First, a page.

Archive for the ‘Presuppositions’ Category
The “P” in “NLP” stands for “programming,” as in “computer programming.” I’ve found it very useful to learn basic computer programming and to read what programmers write about what they do.
Programmers work in teams, and “soft skills” are increasingly important in the field. Today I found a reference to one of NLP’s Presuppositions:
I began to realize that nobody–including myself–was really taking the time to understand the motivations of their colleagues. When John presented the situation to me, he thought he understood Gargamel’s motivations, and I didn’t question that understanding. Similarly, Gargamel thought he understood Dr. Claw’s motivations and neither he nor his manager questioned that understanding. But I had met both Gargamel and Dr. Claw. They are both very nice, generous people who don’t resemble their cartoon villain namesakes in the slightest.
…failure meant a stripping away of the inessential. I stopped pretending to myself that I was anything other than what I was, and began to direct all my energy into finishing the only work that mattered to me. Had I really succeeded at anything else, I might never have found the determination to succeed in the one arena I believed I truly belonged. I was set free, because my greatest fear had already been realised, and I was still alive, and I still had a daughter whom I adored, and I had an old typewriter and a big idea. And so rock bottom became the solid foundation on which I rebuilt my life.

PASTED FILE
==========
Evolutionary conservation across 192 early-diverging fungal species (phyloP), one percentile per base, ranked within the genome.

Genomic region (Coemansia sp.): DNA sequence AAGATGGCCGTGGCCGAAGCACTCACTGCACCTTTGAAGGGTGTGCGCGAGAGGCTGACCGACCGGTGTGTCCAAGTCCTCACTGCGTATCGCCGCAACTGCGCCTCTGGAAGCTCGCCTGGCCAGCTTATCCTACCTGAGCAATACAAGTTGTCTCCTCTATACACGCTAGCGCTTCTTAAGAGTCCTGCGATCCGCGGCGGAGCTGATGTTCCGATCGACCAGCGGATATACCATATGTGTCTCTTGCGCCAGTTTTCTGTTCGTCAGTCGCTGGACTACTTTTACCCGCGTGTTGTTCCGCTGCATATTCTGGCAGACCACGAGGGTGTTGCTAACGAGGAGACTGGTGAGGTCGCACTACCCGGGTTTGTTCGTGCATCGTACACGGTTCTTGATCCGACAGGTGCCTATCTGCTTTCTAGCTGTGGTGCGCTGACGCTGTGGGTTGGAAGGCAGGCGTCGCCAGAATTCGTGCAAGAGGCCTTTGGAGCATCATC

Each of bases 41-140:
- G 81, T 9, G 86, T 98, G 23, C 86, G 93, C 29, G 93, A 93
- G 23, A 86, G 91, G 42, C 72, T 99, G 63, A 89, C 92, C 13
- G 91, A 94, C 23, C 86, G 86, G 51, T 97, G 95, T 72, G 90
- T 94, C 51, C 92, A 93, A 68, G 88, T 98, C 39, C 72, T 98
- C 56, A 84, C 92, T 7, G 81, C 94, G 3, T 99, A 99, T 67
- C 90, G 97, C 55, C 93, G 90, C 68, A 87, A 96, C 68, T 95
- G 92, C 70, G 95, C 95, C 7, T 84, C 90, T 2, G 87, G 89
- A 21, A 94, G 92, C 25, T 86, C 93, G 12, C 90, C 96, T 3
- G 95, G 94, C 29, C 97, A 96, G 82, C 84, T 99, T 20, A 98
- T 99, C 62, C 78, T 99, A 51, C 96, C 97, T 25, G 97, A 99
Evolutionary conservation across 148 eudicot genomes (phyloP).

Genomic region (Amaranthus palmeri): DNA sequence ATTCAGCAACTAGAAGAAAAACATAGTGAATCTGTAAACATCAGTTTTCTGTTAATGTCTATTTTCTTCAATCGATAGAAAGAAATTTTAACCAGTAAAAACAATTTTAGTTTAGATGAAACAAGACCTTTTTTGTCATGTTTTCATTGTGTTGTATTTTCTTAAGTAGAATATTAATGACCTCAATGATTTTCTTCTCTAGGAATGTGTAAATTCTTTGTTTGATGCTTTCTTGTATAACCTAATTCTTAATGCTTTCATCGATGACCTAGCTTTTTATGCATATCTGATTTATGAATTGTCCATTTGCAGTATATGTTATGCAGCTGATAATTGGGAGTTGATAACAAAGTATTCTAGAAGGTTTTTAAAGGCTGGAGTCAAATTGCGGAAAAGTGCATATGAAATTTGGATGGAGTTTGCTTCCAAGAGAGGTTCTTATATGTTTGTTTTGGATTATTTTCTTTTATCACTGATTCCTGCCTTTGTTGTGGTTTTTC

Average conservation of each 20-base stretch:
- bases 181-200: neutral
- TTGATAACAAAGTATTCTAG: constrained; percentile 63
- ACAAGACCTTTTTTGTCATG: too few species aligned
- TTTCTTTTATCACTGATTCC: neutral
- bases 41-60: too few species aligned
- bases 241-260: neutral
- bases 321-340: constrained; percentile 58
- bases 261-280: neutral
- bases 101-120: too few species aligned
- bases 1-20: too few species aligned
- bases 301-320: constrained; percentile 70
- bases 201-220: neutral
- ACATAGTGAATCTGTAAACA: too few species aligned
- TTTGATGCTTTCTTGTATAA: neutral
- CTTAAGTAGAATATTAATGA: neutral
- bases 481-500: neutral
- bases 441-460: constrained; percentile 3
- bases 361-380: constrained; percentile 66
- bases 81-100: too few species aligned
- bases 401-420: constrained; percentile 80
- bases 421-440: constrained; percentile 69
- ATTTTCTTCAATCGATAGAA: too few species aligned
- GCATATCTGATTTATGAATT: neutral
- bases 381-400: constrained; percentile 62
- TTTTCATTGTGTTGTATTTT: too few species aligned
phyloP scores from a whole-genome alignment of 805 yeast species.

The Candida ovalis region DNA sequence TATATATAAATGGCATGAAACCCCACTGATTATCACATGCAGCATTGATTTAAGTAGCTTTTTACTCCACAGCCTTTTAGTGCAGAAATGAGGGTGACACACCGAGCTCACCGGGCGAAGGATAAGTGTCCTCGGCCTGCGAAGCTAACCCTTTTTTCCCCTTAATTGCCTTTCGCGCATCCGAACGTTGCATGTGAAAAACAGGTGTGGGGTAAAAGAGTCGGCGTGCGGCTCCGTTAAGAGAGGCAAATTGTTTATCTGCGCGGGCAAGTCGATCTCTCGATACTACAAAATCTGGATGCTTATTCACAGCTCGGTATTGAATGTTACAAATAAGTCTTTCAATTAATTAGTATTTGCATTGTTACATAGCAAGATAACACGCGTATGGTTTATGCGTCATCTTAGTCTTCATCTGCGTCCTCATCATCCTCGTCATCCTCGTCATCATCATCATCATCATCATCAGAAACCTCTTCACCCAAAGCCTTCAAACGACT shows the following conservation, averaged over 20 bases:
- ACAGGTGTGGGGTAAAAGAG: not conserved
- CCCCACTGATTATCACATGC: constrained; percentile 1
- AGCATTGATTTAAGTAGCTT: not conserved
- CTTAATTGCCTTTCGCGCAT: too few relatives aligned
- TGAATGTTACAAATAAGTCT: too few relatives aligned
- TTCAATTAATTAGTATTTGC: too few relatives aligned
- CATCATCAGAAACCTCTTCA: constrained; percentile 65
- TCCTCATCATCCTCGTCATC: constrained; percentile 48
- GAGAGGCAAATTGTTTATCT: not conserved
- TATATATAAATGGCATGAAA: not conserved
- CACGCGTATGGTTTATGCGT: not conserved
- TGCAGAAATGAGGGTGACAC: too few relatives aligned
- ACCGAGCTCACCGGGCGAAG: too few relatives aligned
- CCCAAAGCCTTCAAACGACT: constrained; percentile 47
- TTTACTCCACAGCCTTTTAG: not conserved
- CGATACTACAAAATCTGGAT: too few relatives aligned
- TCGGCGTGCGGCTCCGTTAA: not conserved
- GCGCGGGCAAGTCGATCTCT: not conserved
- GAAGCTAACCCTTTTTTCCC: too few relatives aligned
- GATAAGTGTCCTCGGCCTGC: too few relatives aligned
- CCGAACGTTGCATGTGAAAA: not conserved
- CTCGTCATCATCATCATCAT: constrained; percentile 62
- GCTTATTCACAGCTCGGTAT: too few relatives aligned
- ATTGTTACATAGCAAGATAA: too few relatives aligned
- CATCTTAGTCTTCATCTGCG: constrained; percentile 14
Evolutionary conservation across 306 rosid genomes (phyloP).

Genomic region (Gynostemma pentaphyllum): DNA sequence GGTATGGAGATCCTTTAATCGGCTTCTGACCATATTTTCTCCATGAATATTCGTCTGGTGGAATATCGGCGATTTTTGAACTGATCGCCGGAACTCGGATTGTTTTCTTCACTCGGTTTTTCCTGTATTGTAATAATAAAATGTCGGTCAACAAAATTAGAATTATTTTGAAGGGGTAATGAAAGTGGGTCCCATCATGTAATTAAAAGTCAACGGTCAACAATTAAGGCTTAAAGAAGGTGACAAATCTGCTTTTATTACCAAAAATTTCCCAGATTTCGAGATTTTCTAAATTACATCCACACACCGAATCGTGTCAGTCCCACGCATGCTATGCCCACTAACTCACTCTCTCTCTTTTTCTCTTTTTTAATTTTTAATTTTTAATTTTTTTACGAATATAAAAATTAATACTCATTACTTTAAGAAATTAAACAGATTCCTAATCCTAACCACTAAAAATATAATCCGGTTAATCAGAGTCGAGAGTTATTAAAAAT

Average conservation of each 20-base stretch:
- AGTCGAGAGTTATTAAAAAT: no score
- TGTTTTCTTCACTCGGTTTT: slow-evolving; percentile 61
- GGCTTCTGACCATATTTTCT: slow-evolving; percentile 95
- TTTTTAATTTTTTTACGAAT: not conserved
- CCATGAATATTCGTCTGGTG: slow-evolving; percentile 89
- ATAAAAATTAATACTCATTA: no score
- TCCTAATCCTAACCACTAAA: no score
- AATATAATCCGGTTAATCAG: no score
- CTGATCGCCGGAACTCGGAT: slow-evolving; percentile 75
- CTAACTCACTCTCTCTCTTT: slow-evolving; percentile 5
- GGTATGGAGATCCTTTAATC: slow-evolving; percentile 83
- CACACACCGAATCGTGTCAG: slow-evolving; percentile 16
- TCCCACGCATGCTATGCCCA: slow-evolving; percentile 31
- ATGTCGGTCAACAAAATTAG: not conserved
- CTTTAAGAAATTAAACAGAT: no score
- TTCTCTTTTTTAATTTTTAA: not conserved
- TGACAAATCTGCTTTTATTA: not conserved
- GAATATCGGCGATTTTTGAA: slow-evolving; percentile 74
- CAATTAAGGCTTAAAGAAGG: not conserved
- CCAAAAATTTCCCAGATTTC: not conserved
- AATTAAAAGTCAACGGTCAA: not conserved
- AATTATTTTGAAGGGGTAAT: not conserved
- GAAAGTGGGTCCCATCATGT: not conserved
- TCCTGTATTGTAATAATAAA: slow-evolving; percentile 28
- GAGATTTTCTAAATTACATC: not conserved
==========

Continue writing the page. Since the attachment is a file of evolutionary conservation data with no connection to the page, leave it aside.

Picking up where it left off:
Rock bottom became the solid foundation on which I rebuilt my life. I love it.
Go read The Fringe Benefits of Failure, and the Importance of Imagination, and/or watch the video.
…but, apparently, not always. Not when we limit our own choices. From the Freakonomics Blog:
Standard economic theory implies that we maximize our happiness if we have more choices. Yet we limit our choices — impose self-control mechanisms — voluntarily in order to improve our well-being.
Read the rest of Manipulating Yourself for Your Own Good.
…it’s feedback. We know.
From The history of WD-40:
It took them 40 attempts to get the water displacing formula worked out. But they must have been really good, because the original secret formula for WD-40—which stands for Water Displacement perfected on the 40th try—is still in use today.
I just thought it was interesting.